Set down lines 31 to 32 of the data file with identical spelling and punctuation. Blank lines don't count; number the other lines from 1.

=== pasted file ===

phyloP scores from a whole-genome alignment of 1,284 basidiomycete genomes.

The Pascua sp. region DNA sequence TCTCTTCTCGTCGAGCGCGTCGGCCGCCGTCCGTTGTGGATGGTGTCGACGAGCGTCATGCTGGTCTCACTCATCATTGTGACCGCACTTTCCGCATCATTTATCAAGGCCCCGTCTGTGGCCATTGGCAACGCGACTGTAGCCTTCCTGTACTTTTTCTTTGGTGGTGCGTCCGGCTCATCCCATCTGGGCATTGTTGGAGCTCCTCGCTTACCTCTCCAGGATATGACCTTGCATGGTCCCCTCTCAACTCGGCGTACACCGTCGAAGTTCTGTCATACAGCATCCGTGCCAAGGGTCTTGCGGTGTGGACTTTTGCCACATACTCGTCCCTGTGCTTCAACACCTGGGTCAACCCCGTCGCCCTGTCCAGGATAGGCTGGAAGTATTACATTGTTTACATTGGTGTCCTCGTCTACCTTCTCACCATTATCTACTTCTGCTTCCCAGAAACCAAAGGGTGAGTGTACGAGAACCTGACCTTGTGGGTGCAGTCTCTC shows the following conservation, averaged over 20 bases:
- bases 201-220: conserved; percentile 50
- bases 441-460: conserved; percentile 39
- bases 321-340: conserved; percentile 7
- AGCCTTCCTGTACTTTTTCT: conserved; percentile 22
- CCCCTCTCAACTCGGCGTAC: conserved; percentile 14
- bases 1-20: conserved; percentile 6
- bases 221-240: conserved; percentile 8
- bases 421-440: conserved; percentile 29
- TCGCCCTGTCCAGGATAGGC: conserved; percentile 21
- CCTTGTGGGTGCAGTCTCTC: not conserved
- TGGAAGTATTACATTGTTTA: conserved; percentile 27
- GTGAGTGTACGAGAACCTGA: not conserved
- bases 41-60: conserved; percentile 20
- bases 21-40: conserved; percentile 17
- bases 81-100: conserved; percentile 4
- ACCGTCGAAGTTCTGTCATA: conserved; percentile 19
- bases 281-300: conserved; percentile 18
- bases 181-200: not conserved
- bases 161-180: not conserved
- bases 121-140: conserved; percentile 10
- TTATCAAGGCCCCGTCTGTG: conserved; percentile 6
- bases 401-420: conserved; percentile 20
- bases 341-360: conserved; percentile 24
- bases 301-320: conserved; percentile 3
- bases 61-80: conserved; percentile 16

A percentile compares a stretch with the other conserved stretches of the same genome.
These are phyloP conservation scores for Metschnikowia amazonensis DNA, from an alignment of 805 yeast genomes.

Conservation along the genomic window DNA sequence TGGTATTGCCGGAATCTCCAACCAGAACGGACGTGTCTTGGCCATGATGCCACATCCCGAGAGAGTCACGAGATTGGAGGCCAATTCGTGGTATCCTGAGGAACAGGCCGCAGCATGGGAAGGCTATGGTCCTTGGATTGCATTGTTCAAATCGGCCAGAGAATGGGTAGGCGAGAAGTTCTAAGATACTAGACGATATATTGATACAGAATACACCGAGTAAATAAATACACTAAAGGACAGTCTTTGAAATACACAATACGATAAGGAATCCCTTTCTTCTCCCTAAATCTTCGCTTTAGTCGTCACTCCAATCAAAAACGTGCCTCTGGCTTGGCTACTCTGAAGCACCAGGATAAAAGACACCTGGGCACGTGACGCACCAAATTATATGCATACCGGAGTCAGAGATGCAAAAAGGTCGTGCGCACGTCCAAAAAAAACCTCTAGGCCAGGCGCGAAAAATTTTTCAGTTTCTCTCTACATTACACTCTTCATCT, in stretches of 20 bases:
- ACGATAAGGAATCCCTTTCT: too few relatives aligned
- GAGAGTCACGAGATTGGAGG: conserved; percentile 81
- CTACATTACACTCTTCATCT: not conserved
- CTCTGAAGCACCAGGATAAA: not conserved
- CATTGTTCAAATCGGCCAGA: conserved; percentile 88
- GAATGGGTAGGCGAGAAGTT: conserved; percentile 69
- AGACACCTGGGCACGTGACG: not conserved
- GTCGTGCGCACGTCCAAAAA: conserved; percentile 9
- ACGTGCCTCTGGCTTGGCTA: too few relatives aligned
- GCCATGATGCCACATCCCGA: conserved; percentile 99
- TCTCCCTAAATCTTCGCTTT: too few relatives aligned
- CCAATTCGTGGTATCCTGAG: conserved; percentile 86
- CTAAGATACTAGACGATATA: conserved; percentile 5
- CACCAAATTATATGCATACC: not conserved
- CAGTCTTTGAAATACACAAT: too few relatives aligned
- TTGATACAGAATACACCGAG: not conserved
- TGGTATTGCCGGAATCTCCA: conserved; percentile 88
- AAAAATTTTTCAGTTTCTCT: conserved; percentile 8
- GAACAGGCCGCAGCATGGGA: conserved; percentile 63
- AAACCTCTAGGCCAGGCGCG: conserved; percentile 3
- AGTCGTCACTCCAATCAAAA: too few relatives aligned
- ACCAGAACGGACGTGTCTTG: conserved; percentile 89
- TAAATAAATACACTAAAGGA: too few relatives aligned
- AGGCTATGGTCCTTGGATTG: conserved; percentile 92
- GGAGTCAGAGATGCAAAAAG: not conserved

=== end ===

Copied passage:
- ACGATAAGGAATCCCTTTCT: too few relatives aligned
- GAGAGTCACGAGATTGGAGG: conserved; percentile 81